Is Hypospadias a Genetic Problem?
I saw a charming young couple in my clinic today. They brought their 1-year-old son to me for hypospadias surgery. After examining the child, I discussed the plan of treatment with them. They were obviously concerned that their child has this defect of his penis and would require surgery at such a young age! Further, they had apparently read somewhere that hypospadias is a genetic problem. Just before they left my clinic, they asked a common question asked by parents of a child with hypospadias “Doctor, if we have another child (boy) in future, is he also going to get hypospadias?”
The answer to this question is “not necessarily”; that means if one child in the family has hypospadias, it is not a rule that the next male child also will have hypospadias. I’ll explain with some simple examples:
- We operate on thousands of hypospadias children, but we have seen only a few families who had more than one child with hypospadias
- We have seen several pairs of ‘identical’ twins; one of them had hypospadias, while the other did not. Identical twins are the best examples of both siblings sharing common genetic material. If hypospadias was a purely genetic defect, we would have expected both twins to have the defect.
- We have seen families where even among triplets, only one child had hypospadias, and the other two boys were normal.
- Several genetic studies have been done in hypospadias patients, but no specific gene causing the defect has been identified yet
- Hypospadias is probably caused by a yet unknown list of environmental factors. These could be chemicals called endocrine disruptors, plastic and industrial wastes and so on.
Only a small proportion of hypospadias, typically the severe variety with associated abnormalities of the testis or a micropenis (very small penis), may have a genetic basis. Thus, most (95%) hypospadias cases are not genetic problems but are caused due to some disruption in the normal penile development in the womb. A timely and good operation cures most of these children, and they do well without major problems in future.
In those children where a genetic defect is suspected as the cause of hypospadias, hormonal and genetic studies need to be done. On the basis of these results, it is possible to identify specific genetic defects in most cases. This helps in 2 ways: to treat the child with appropriate hormones as necessary; second, to identify any specific genes that might cause an increased risk of genital abnormalities in the future offspring of that family.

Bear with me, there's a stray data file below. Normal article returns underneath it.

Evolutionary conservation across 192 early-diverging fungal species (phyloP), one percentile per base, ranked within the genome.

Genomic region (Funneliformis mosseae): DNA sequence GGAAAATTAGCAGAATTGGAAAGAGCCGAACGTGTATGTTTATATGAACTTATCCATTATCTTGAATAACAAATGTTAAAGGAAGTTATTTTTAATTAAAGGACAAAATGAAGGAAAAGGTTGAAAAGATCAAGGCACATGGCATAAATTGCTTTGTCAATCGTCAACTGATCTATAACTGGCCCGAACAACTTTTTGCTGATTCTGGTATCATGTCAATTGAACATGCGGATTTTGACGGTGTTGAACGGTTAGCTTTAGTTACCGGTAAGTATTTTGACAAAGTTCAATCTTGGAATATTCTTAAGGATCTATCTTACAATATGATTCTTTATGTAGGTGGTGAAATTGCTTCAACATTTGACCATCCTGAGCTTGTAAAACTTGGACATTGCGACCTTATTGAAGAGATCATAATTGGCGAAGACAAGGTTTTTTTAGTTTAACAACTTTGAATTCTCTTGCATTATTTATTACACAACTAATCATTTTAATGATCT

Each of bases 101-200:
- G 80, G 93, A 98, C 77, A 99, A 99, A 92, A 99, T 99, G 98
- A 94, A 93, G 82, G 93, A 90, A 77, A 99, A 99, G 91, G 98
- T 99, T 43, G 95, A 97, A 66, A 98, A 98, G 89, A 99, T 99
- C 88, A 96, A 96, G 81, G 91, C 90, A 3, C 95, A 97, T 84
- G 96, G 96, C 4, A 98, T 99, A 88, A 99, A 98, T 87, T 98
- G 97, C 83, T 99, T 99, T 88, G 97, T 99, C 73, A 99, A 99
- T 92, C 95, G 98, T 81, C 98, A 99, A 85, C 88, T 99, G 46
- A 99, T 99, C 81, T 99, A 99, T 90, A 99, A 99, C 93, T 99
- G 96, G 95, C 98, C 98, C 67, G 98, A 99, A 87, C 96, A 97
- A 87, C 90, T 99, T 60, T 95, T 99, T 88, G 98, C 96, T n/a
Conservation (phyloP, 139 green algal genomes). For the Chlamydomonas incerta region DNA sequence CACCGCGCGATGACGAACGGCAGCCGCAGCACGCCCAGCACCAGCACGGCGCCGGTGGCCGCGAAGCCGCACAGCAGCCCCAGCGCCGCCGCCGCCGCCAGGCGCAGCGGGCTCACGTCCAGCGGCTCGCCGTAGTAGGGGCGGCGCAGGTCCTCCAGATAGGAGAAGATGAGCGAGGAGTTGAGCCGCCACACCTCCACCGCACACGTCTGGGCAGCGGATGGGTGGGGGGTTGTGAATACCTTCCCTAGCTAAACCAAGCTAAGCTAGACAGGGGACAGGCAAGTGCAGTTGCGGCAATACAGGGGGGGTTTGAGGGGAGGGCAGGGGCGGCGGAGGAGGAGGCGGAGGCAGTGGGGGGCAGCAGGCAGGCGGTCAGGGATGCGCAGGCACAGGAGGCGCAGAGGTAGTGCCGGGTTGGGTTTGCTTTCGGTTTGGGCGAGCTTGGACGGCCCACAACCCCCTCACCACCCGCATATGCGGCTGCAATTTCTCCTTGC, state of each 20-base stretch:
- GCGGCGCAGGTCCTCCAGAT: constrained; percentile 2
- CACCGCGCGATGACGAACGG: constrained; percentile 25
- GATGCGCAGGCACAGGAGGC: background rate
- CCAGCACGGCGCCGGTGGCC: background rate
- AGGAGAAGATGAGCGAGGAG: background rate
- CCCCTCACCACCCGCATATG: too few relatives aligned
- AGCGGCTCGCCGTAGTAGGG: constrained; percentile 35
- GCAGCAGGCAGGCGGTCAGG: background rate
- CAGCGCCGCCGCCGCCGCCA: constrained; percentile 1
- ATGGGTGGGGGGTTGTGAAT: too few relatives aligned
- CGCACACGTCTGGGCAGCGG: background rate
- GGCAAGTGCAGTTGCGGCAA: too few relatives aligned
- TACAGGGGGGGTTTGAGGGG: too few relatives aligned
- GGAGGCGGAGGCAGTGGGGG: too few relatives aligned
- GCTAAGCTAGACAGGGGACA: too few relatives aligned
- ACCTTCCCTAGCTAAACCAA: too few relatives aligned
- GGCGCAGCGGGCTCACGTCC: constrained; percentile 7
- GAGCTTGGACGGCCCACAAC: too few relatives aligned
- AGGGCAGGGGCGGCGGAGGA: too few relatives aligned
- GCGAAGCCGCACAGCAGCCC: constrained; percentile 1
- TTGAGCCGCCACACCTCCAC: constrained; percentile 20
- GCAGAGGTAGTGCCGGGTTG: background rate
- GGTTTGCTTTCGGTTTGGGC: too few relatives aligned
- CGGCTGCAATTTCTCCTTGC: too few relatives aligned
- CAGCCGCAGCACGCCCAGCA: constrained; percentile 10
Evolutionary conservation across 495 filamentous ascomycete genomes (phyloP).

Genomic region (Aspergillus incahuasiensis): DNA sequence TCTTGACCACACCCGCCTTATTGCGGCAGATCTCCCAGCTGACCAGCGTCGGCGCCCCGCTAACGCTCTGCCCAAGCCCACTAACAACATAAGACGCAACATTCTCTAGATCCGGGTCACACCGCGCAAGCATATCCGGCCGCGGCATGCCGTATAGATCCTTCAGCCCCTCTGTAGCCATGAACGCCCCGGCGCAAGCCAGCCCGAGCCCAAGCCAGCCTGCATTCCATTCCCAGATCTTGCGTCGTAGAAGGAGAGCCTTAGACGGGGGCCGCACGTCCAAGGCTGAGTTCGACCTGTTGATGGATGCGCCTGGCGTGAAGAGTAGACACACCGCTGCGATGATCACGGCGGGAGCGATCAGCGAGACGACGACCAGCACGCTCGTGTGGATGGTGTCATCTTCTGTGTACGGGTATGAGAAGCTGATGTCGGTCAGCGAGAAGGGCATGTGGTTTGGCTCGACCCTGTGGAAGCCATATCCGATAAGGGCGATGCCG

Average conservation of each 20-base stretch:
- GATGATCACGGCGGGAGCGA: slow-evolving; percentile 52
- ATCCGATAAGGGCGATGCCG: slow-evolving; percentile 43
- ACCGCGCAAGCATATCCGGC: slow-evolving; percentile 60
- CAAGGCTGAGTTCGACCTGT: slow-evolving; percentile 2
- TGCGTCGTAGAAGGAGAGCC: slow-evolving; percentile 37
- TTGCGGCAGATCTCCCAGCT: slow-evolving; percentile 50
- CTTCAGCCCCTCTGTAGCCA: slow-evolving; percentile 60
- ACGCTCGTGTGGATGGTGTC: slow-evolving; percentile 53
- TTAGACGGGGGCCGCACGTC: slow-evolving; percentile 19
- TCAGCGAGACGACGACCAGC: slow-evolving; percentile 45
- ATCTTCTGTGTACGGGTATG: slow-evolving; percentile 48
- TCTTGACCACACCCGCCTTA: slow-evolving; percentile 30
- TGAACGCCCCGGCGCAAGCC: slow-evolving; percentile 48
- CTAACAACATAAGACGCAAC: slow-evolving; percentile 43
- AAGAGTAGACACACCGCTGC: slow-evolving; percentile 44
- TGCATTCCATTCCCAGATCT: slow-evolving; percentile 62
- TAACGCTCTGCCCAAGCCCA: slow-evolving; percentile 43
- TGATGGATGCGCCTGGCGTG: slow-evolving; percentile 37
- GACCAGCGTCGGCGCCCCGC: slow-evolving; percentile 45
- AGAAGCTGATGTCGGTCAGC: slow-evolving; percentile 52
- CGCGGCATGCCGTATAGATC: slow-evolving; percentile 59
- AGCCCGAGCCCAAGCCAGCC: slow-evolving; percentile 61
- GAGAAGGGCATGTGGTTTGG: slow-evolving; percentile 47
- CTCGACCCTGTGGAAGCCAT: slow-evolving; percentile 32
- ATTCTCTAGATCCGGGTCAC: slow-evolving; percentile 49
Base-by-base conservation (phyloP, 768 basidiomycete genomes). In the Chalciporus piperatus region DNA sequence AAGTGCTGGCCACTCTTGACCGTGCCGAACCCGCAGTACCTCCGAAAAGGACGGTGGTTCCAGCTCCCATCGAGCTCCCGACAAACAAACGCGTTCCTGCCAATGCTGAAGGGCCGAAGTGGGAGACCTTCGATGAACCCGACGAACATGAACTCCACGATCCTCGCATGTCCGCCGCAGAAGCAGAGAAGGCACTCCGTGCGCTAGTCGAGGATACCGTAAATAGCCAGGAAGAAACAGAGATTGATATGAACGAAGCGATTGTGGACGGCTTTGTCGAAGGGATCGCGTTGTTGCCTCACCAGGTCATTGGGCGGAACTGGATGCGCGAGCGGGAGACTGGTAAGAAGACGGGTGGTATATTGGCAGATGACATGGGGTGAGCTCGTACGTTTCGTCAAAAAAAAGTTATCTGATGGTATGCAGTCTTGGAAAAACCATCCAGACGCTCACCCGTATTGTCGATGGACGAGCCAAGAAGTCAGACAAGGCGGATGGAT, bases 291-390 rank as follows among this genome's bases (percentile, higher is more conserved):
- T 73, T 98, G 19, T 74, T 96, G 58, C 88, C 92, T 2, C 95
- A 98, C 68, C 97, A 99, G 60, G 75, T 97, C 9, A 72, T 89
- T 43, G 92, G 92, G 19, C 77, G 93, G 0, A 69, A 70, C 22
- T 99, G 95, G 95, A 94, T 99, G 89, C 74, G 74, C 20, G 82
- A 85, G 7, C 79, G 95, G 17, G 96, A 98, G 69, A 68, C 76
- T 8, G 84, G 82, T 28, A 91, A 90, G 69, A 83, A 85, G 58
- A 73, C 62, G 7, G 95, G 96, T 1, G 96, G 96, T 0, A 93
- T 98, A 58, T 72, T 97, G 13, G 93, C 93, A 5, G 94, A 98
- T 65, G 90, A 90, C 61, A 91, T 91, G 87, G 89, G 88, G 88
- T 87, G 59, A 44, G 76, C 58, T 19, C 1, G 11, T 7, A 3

One of the common defects causing severe hypospadias is the 5-alpha reductase enzyme deficiency. This enzyme converts Testosterone (T) into its active form Dihydrotestosterone (DHT). If this enzyme is deficient, the development of external genitalia is affected, manifesting as severe hypospadias with a small penis (micropenis). The testes are usually normal in these children. The correct diagnosis of this condition involves both hormonal and genetic testing. Treatment with testosterone in these children may not help to increase the size of the penis; unless the penis has a reasonable size, hypospadias repair cannot (should not) be performed. Thus, it is important to diagnose this condition correctly and treat the child with DHT cream application to increase the size of the penis and make them fit for hypospadias repair. Once properly treated with appropriate medication, satisfactory results of hypospadias repair can be obtained in these children in expert hands.
Thus, it is important for the parents of a hypospadias child to consult the correct specialist, who has enough experience to suspect such problems so that they can be diagnosed and properly treated. Otherwise, surgery on these children without proper diagnosis typically has high failure rates, which is difficult even for the expert surgeon to correct later.